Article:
The work was written, designed and directed by Wakka Wakka members David Arkema, Gabrielle Brechner, Kirjan Waage and Gwendolyn Warnock, who utilized Nordic and Yiddish folktales for inspiration. Wakka Wakka ensemble members also composed Fabrik's original score, which has been combined with the work of Lars Peter Hagen to incorporate industrial noise, period and folk music. Danny Goldstein serves as directing consultant.
According to press materials, Rabinowitz was "a successful, immigrant, Norwegian Jew who 'built a factory from a button' only to watch his life be swept away by the Holocaust. Originally from Poland, he immigrated to Norway in 1911 to escape pogroms and persecution. In Haugesund, a small fishing village, he discovered a land rich with opportunity… He eventually built one of the largest clothing empires in the country, with department stores in several cities and his own factory. The only Jews in Haugesend, he and his family were treated as outsiders. Rabinowitz avidly wrote columns for local and national newspapers, expressing his socioeconomic ideas about commerce in Europe and Norway's natural resources. In time, the primary focus of his columns became warnings to his countrymen about the rise of Hitler and the Nazis. His portentous denunciations were ignored by everyone except the Nazis themselves, who considered him 'the leader of the Jewish resistance in Norway' when they invaded in 1940."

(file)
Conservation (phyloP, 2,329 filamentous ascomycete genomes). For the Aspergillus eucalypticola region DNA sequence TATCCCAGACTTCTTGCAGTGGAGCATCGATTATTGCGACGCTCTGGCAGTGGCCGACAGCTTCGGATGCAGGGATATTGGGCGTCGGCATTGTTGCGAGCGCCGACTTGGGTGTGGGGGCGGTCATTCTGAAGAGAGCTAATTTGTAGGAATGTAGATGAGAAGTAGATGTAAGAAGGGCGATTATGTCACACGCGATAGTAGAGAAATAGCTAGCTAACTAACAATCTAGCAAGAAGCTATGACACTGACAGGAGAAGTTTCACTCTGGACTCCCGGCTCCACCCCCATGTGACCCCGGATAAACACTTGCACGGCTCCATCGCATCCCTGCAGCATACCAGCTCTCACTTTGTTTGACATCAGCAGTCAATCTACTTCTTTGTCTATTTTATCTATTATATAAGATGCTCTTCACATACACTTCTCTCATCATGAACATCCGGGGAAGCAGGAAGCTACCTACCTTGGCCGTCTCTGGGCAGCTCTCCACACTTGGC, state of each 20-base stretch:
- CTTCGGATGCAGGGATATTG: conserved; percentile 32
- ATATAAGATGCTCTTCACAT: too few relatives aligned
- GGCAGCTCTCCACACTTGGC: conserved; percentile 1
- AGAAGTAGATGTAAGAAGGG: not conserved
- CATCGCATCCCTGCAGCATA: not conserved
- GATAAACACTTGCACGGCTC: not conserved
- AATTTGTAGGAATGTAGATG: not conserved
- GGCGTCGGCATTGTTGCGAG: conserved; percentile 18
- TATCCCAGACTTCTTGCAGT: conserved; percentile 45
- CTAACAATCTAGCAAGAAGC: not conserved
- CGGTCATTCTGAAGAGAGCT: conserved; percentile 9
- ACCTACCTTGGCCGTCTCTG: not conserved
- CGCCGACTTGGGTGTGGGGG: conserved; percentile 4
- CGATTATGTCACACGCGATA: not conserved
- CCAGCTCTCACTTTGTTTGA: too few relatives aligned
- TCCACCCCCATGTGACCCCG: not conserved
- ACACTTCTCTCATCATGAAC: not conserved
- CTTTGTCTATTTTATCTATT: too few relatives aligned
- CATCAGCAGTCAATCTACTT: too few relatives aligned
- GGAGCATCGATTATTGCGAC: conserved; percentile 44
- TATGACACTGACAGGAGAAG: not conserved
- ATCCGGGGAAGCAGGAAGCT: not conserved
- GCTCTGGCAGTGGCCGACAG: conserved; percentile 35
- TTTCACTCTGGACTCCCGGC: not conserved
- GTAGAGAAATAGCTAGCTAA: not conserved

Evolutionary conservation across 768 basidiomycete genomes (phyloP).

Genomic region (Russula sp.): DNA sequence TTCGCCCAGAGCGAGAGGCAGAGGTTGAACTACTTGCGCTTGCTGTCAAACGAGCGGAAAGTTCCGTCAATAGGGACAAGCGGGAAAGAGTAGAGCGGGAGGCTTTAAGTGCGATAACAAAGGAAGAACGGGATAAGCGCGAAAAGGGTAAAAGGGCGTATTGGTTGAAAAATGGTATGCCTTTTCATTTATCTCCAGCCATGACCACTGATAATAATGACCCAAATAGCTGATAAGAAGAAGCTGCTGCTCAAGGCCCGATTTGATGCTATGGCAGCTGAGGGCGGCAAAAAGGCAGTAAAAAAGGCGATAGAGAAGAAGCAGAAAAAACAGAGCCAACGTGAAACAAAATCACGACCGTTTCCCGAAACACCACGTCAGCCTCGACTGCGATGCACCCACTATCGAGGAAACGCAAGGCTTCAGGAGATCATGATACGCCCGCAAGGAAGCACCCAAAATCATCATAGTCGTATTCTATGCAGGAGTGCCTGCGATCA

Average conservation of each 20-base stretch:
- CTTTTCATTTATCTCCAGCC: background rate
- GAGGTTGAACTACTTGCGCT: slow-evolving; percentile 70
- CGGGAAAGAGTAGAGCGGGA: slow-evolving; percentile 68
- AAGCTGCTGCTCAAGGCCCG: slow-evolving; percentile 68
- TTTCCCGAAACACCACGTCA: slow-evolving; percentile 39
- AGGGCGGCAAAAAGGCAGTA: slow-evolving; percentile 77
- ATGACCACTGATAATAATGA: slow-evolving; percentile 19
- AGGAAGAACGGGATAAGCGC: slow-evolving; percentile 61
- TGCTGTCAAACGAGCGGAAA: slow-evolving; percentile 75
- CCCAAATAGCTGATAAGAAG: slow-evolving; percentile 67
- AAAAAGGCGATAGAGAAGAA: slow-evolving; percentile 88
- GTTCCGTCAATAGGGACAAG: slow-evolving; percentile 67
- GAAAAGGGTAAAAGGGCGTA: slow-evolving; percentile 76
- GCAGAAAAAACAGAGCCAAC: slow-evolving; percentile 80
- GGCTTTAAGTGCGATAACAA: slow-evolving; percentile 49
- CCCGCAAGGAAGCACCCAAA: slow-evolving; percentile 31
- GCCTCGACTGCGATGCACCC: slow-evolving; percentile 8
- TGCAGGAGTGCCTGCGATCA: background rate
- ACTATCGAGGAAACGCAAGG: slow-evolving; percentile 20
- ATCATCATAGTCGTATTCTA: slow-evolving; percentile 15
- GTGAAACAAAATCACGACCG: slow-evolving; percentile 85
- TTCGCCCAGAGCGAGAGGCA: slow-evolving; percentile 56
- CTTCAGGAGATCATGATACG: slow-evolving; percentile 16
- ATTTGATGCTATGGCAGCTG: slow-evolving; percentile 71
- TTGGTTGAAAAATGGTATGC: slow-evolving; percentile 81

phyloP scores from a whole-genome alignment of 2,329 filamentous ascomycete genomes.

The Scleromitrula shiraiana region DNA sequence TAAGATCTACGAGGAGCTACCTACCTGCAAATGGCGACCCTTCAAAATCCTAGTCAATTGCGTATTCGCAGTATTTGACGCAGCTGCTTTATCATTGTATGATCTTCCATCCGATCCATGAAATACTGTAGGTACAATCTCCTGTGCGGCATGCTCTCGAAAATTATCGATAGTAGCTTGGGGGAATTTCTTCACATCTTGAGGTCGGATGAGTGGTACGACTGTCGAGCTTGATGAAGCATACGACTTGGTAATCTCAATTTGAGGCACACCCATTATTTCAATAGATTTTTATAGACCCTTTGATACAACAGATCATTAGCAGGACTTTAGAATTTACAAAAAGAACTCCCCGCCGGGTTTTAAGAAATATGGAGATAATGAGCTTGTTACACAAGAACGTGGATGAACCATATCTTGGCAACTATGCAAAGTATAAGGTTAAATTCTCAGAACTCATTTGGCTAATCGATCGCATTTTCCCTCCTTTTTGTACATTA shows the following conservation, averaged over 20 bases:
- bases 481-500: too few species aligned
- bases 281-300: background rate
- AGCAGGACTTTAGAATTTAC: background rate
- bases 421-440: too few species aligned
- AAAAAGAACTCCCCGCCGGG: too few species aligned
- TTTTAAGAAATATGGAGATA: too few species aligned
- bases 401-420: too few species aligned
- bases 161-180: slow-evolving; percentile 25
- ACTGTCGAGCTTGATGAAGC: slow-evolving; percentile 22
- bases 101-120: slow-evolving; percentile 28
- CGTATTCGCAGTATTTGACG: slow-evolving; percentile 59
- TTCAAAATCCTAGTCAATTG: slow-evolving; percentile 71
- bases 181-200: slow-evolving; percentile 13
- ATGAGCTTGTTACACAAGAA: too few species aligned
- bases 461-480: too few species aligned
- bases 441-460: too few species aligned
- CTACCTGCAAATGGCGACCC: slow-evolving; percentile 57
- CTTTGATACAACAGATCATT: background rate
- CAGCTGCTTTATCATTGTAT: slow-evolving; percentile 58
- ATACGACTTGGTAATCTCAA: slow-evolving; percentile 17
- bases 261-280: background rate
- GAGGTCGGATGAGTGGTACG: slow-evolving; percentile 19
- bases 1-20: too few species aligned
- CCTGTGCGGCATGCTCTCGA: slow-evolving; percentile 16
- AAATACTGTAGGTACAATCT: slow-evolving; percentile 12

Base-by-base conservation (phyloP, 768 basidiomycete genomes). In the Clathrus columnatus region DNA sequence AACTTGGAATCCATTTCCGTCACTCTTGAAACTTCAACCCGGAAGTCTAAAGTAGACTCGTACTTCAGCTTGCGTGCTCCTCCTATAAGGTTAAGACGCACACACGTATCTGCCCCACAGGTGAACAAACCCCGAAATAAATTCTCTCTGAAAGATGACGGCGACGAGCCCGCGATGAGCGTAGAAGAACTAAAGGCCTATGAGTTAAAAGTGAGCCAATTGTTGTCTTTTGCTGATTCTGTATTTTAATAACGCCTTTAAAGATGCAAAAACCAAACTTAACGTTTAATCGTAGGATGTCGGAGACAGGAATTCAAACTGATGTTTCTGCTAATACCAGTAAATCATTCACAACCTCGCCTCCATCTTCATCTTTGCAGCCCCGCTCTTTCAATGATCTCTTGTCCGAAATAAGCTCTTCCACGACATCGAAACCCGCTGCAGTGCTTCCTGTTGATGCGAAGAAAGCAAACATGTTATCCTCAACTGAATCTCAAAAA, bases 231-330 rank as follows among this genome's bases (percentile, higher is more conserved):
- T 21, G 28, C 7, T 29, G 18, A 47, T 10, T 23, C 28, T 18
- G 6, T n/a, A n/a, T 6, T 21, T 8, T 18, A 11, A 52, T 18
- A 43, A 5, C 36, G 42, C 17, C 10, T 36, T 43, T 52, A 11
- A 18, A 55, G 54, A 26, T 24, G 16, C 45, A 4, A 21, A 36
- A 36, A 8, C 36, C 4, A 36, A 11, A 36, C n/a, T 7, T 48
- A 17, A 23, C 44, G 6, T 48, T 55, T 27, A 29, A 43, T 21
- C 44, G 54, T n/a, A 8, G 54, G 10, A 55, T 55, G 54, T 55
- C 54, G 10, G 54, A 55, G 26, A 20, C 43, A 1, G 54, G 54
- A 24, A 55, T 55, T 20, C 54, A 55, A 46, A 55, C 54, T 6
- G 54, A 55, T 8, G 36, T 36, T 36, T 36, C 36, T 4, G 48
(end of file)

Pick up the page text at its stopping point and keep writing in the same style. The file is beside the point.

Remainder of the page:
Previous productions from Wakka Wakka include the acclaimed The Death of Little Ibsen as well as Erik the Amazing and the Shallaballah, The Untold Story of Monkey and Fattie and Skinny Show!
Fabrik officially opens at Urban Stages Jan. 23; tickets are available by calling (212) 352-5101.
Urban Stages is located in Manhattan at 259 West 30th Street.